Immerse yourself in 3D technologies including real-time (gaming) systems and virtual environments. Learn how to create objects and environments, and eventually create a sophisticated 3D world. You’ll learn through live, hands-on use of key technologies and develop skills to conceptualise through design thinking. Build the theoretical knowledge for high-level art direction while trying your hand at 3D modelling, CGI lighting and rendering. For a look at what’s involved, check out Sammy Kyung’s spectacular virtual environments or Matthew Chiu Lo’s Art Deco-inspired lightsaber.

Experiment with creative styles, ideas and cultural influences to develop your unique style in fashion design. You’ll balance theory with practical skill-building, learning the full process of garment creation from design to prototyping. This program has a strong focus on sustainable fashion and its role within the circular economy. It encourages students to examine the contemporary fashion industry and forge an environmentally and socially responsible way forward. For example, Natasha Rodriguez-Hunter’s project ‘Bespoke Footwear’ explores the potential for upcycling discarded fast fashion as tailor-made footwear to reduce textile wastage.

Why study integrated design at UNSW?

Integrated design at UNSW is a studio-based and research-led university experience. You’ll develop skills in concept development, making, critical thinking, technology, research and management, leading you to a diverse range of careers. 

As part of a passionate, driven and connected community at UNSW Arts, Design & Architecture, you’ll combine creativity, entrepreneurship and innovation with the ethical, environmental and cultural responsibilities you have as a designer. You’ll put theory into practice by applying critical thinking and design methodologies to a range of professional experiences, including potential internships here in Australia and overseas.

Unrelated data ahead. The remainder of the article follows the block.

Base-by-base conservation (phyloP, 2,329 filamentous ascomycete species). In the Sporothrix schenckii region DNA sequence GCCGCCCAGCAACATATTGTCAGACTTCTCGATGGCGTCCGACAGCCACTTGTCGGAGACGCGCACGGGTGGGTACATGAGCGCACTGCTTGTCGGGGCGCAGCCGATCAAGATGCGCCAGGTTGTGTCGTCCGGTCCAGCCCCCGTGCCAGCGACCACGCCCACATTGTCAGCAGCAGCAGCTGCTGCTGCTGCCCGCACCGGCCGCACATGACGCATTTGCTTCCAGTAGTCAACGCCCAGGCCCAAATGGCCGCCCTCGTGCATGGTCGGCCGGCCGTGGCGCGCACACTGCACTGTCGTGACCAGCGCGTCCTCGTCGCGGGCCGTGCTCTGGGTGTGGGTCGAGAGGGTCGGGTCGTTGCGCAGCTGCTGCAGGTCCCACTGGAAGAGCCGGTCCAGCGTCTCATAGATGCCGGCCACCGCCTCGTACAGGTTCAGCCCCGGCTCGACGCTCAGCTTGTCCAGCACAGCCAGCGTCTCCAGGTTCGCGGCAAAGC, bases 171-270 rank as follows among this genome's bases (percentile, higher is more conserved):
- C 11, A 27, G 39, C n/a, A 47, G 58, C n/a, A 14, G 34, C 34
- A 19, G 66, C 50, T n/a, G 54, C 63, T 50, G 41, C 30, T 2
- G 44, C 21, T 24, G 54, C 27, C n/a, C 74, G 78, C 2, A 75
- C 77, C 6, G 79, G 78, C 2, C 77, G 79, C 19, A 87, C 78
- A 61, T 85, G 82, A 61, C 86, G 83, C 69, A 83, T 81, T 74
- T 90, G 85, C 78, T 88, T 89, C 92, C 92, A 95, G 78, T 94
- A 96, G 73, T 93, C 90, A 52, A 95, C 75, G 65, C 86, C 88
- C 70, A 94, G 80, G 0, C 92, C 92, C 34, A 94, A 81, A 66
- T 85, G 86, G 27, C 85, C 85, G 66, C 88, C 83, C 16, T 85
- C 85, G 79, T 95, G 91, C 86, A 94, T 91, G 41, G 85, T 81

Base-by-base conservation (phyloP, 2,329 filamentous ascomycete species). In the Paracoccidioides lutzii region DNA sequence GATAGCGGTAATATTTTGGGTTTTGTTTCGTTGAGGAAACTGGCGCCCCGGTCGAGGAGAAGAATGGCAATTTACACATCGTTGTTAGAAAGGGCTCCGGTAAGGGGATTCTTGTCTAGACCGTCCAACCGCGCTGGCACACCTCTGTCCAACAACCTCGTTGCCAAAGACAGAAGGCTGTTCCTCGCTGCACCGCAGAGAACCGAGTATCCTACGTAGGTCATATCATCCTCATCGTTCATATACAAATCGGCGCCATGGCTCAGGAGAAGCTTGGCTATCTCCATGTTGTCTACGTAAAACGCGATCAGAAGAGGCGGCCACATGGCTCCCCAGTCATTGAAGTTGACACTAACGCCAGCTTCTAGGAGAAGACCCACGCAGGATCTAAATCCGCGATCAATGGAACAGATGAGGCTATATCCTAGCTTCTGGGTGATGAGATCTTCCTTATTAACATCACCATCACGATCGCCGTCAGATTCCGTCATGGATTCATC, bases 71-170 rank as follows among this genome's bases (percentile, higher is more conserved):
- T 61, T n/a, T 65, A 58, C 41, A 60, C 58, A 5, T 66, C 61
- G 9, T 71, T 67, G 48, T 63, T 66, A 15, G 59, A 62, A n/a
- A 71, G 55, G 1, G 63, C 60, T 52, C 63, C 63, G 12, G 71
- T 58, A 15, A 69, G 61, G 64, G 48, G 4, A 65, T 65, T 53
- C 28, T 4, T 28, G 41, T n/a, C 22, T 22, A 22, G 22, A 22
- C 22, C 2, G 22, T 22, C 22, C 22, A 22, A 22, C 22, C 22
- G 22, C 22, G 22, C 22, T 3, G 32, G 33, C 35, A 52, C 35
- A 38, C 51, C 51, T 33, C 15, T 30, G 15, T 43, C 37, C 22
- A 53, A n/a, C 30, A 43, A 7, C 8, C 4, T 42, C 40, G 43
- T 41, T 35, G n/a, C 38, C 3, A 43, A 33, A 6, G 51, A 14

You’ll have the opportunity to develop your skills individually and as part of multidisciplinary teams. You’ll collaborate with students from varied disciplines on complex design projects to prepare you for work after graduation. This approach mimics the way integrated designers tackle real-world projects that often require working with multiple stakeholders across different industries and settings.

Careers in integrated design

As an integrated designer, you’ll use creative thinking to lead positive change across a range of industries. Your innovative nature, problem-solving skills and technological capability will be highly sought-after by employers. 

Studying integrated design exposes you to myriad career pathways, and with your multidisciplinary skillset, you’ll find opportunities to flex between industries and applications. Throughout your studies, you’ll have the opportunity to take on Work Integrated Learning (WIL) to explore different career pathways. You’ll be connected with one of UNSW Arts, Design and Architecture’s many industry partners and get a taste of the industry while you study. This hands-on experience will prepare you for a smooth transition into professional practice upon graduation.

Here are some examples of jobs in integrated design:

    • Graphic Designer
    • Illustrator
    • User Experience (UX) Designer
    • Object Designer
    • Textile Designer
    • Jewellery Designer
    • Animator
    • Industrial and Product Designer
    • Service Designer
    • Lighting Designer
    • Exhibition and Event Designer
    • Design Critic or Theorist
    • Digital Marketer
    • Digital Media Producer
    • Social Media Creator
    • Advertising Creative
    • Visual Communicator
    • Web Designer
    • System Designer
    • Digital Fabrication Designer
    • User Interface Designer
    • Game Development Specialist
    • App Designer
    • Virtual Reality Designer
    • 3D Visualisation Specialist